In an alternative embodiment, a manipulation lever 150 is connected to the second flange 142 to provide efficient precision of any adjustments in the position of the arm 122. It can be appreciated that the manipulation lever 148 can be any number of configurations, sizes, and shapes as desired. While the hinge 118 is shown having an infinite number of adjustable positions in only one plane, the hinge 118 is not limited to a single plane of operation. For example, a rotating joint can be connected to the first flange 140 to allow lateral rotation of the hinge 118 in combination with the vertical rotation shown in FIG. 6.

Turning to FIG. 7, an exemplary exploded view of the hinge 118 of FIG. 5 is illustrated. The friction member 140 preferably includes a recess 152 to which the electrical cord 128 occupies. That is, the cord 128 enters the hinge 118 from a position internal to the mast 110 and remains internal until reaching an external position adjacent the arm 122. The ability to enclose the cord 128 during adjustment and operation of the light assembly 100 provides numerous advantages in safety, efficiency, and performance that cannot be achieved with conventional lights.

In some embodiments, the recess 152 is internal to the friction member 140. As shown by the segmented recess 152, the cord 128 can occupy the recess 152 while being completely enclosed within the friction member 140. Further in various embodiments, the friction member 140 can comprise multiple pieces combine to form the recess 152. In addition, the preferred operation of the friction member 140 provides various adjustment and range of motion while maintaining the cord 128 within the recess 152 of the friction member 140. For example, the friction member 140 can have mirrored interior chambers that allow the cord 128 to enter the member 140 one side and exit the member 140 on the opposing side while remaining internal to the friction member 140 during various adjustments of the hinge 118.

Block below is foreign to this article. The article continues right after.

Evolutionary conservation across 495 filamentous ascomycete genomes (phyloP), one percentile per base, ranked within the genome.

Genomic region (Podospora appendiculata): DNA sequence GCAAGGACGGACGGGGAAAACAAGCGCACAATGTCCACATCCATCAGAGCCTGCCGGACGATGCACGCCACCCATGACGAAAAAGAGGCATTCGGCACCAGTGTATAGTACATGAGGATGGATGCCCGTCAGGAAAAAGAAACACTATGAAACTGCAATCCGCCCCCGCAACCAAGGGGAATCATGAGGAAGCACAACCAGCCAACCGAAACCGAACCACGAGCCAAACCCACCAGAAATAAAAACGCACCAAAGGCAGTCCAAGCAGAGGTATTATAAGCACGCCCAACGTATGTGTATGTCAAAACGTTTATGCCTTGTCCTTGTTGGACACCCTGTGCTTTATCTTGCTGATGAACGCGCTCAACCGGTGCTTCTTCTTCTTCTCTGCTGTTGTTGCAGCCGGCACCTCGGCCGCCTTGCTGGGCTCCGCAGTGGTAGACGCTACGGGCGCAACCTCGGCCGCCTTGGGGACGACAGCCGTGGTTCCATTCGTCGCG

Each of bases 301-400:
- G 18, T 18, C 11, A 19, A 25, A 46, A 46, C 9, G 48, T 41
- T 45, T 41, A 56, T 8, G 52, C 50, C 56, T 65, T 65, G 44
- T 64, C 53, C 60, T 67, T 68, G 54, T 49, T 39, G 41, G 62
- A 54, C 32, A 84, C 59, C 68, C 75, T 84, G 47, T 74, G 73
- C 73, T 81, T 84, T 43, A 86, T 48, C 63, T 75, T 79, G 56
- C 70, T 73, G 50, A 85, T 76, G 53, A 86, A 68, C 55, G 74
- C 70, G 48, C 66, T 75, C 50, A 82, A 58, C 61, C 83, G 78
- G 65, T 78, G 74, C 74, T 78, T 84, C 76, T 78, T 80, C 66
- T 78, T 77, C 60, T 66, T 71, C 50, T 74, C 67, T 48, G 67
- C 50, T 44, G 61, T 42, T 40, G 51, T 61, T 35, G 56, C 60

In FIGS. 8 and 9, an exemplary handle 124 is shown constructed and operated in accordance with the various embodiments of the present invention. The handle 124 generally features a body 160 that defines an arm region 162 capable of receiving and securing the arm 122. That is, the arm region 162 preferably extends through the body 160 to allow both lateral and rotational adjustment of the handle 124. In some embodiments, the handle 124 provides compression force on the arm 122 to maintain a desired position until a trigger 164 is selected.

Upon selection, any compression force on the arm 122 is removed and adjustment of the handle 124 is available. Thus, the trigger 164 allows operative selection of adjustment of the handle 124.

It should be noted that the electrical cord 128 transitions from an external position to an internal position throughout the handle 124. However, the cord 128 returns to an external position as it connects to the light fixture. The internal configuration of the cord 128 provides improved performance and safety due to the ability to adjust the handle 124 and light fixture 126 without concern for the location of the cord 128. Such lack of loose entanglements around points of adjustment such as the handle 124, hinge 118, and light fixture 126 ensure precision and safety.